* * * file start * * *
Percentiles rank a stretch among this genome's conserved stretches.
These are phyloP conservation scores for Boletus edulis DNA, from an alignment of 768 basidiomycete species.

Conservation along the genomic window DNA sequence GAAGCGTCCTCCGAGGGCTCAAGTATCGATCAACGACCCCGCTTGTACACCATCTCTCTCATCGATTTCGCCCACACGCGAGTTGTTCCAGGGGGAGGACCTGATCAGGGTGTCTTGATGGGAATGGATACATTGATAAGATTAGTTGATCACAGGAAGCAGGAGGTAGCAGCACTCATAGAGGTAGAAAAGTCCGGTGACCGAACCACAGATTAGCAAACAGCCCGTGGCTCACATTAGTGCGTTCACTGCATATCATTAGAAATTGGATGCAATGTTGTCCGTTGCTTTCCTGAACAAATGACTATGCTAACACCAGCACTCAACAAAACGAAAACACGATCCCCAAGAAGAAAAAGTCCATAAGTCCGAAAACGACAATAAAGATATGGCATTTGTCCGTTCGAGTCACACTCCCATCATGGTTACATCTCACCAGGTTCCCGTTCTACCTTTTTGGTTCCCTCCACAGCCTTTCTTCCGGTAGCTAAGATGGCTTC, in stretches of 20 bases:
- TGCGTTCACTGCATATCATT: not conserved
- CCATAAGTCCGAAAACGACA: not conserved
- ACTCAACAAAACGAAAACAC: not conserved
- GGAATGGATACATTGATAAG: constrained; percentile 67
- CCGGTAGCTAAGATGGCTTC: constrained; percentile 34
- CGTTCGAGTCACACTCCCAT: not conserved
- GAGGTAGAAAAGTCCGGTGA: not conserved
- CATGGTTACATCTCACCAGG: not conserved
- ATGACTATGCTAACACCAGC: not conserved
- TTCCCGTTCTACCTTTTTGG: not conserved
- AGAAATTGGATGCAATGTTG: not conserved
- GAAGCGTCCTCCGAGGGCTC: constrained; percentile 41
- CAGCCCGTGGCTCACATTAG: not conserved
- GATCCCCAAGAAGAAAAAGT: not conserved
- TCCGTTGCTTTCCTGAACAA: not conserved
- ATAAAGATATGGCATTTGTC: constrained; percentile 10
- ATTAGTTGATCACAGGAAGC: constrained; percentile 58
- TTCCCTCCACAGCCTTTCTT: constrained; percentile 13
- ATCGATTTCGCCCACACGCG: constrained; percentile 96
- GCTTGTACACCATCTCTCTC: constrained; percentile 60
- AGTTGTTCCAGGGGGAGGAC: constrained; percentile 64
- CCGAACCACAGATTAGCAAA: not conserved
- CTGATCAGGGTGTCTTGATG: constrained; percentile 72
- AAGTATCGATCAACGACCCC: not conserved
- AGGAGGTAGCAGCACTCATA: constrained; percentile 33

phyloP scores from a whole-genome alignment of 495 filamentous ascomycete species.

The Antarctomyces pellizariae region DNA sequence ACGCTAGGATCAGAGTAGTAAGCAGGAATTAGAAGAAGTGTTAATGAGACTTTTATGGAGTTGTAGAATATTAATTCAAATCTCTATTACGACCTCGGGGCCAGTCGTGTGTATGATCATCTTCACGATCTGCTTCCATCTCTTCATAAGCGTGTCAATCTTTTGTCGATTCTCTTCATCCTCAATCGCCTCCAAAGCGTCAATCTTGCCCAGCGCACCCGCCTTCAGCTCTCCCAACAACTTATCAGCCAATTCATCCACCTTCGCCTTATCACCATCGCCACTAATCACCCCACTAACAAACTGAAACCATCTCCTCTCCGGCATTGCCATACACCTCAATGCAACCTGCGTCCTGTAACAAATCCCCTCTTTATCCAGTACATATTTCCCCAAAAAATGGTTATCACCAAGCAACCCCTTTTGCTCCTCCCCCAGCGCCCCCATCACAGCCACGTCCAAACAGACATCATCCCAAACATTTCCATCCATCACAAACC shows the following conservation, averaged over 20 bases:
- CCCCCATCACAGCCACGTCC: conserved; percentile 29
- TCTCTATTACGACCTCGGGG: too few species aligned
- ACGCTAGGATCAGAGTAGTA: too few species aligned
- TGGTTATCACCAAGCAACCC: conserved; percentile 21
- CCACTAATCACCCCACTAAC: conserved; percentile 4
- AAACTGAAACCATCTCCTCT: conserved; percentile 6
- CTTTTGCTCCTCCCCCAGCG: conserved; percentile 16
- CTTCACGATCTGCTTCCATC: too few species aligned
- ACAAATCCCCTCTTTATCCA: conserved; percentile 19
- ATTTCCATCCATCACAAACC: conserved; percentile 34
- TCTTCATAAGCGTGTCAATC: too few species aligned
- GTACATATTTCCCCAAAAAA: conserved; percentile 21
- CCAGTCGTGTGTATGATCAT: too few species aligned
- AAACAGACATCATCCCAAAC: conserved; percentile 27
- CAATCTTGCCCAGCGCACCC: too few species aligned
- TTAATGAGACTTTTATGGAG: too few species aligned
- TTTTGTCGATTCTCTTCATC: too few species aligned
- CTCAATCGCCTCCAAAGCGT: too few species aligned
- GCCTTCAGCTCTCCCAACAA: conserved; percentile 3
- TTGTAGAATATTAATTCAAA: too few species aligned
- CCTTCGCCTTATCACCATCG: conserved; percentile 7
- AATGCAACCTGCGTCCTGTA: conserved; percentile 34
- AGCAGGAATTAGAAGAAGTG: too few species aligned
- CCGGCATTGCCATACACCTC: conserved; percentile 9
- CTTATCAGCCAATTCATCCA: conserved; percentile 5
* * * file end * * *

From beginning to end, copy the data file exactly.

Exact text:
Percentiles rank a stretch among this genome's conserved stretches.
These are phyloP conservation scores for Boletus edulis DNA, from an alignment of 768 basidiomycete species.

Conservation along the genomic window DNA sequence GAAGCGTCCTCCGAGGGCTCAAGTATCGATCAACGACCCCGCTTGTACACCATCTCTCTCATCGATTTCGCCCACACGCGAGTTGTTCCAGGGGGAGGACCTGATCAGGGTGTCTTGATGGGAATGGATACATTGATAAGATTAGTTGATCACAGGAAGCAGGAGGTAGCAGCACTCATAGAGGTAGAAAAGTCCGGTGACCGAACCACAGATTAGCAAACAGCCCGTGGCTCACATTAGTGCGTTCACTGCATATCATTAGAAATTGGATGCAATGTTGTCCGTTGCTTTCCTGAACAAATGACTATGCTAACACCAGCACTCAACAAAACGAAAACACGATCCCCAAGAAGAAAAAGTCCATAAGTCCGAAAACGACAATAAAGATATGGCATTTGTCCGTTCGAGTCACACTCCCATCATGGTTACATCTCACCAGGTTCCCGTTCTACCTTTTTGGTTCCCTCCACAGCCTTTCTTCCGGTAGCTAAGATGGCTTC, in stretches of 20 bases:
- TGCGTTCACTGCATATCATT: not conserved
- CCATAAGTCCGAAAACGACA: not conserved
- ACTCAACAAAACGAAAACAC: not conserved
- GGAATGGATACATTGATAAG: constrained; percentile 67
- CCGGTAGCTAAGATGGCTTC: constrained; percentile 34
- CGTTCGAGTCACACTCCCAT: not conserved
- GAGGTAGAAAAGTCCGGTGA: not conserved
- CATGGTTACATCTCACCAGG: not conserved
- ATGACTATGCTAACACCAGC: not conserved
- TTCCCGTTCTACCTTTTTGG: not conserved
- AGAAATTGGATGCAATGTTG: not conserved
- GAAGCGTCCTCCGAGGGCTC: constrained; percentile 41
- CAGCCCGTGGCTCACATTAG: not conserved
- GATCCCCAAGAAGAAAAAGT: not conserved
- TCCGTTGCTTTCCTGAACAA: not conserved
- ATAAAGATATGGCATTTGTC: constrained; percentile 10
- ATTAGTTGATCACAGGAAGC: constrained; percentile 58
- TTCCCTCCACAGCCTTTCTT: constrained; percentile 13
- ATCGATTTCGCCCACACGCG: constrained; percentile 96
- GCTTGTACACCATCTCTCTC: constrained; percentile 60
- AGTTGTTCCAGGGGGAGGAC: constrained; percentile 64
- CCGAACCACAGATTAGCAAA: not conserved
- CTGATCAGGGTGTCTTGATG: constrained; percentile 72
- AAGTATCGATCAACGACCCC: not conserved
- AGGAGGTAGCAGCACTCATA: constrained; percentile 33

phyloP scores from a whole-genome alignment of 495 filamentous ascomycete species.

The Antarctomyces pellizariae region DNA sequence ACGCTAGGATCAGAGTAGTAAGCAGGAATTAGAAGAAGTGTTAATGAGACTTTTATGGAGTTGTAGAATATTAATTCAAATCTCTATTACGACCTCGGGGCCAGTCGTGTGTATGATCATCTTCACGATCTGCTTCCATCTCTTCATAAGCGTGTCAATCTTTTGTCGATTCTCTTCATCCTCAATCGCCTCCAAAGCGTCAATCTTGCCCAGCGCACCCGCCTTCAGCTCTCCCAACAACTTATCAGCCAATTCATCCACCTTCGCCTTATCACCATCGCCACTAATCACCCCACTAACAAACTGAAACCATCTCCTCTCCGGCATTGCCATACACCTCAATGCAACCTGCGTCCTGTAACAAATCCCCTCTTTATCCAGTACATATTTCCCCAAAAAATGGTTATCACCAAGCAACCCCTTTTGCTCCTCCCCCAGCGCCCCCATCACAGCCACGTCCAAACAGACATCATCCCAAACATTTCCATCCATCACAAACC shows the following conservation, averaged over 20 bases:
- CCCCCATCACAGCCACGTCC: conserved; percentile 29
- TCTCTATTACGACCTCGGGG: too few species aligned
- ACGCTAGGATCAGAGTAGTA: too few species aligned
- TGGTTATCACCAAGCAACCC: conserved; percentile 21
- CCACTAATCACCCCACTAAC: conserved; percentile 4
- AAACTGAAACCATCTCCTCT: conserved; percentile 6
- CTTTTGCTCCTCCCCCAGCG: conserved; percentile 16
- CTTCACGATCTGCTTCCATC: too few species aligned
- ACAAATCCCCTCTTTATCCA: conserved; percentile 19
- ATTTCCATCCATCACAAACC: conserved; percentile 34
- TCTTCATAAGCGTGTCAATC: too few species aligned
- GTACATATTTCCCCAAAAAA: conserved; percentile 21
- CCAGTCGTGTGTATGATCAT: too few species aligned
- AAACAGACATCATCCCAAAC: conserved; percentile 27
- CAATCTTGCCCAGCGCACCC: too few species aligned
- TTAATGAGACTTTTATGGAG: too few species aligned
- TTTTGTCGATTCTCTTCATC: too few species aligned
- CTCAATCGCCTCCAAAGCGT: too few species aligned
- GCCTTCAGCTCTCCCAACAA: conserved; percentile 3
- TTGTAGAATATTAATTCAAA: too few species aligned
- CCTTCGCCTTATCACCATCG: conserved; percentile 7
- AATGCAACCTGCGTCCTGTA: conserved; percentile 34
- AGCAGGAATTAGAAGAAGTG: too few species aligned
- CCGGCATTGCCATACACCTC: conserved; percentile 9
- CTTATCAGCCAATTCATCCA: conserved; percentile 5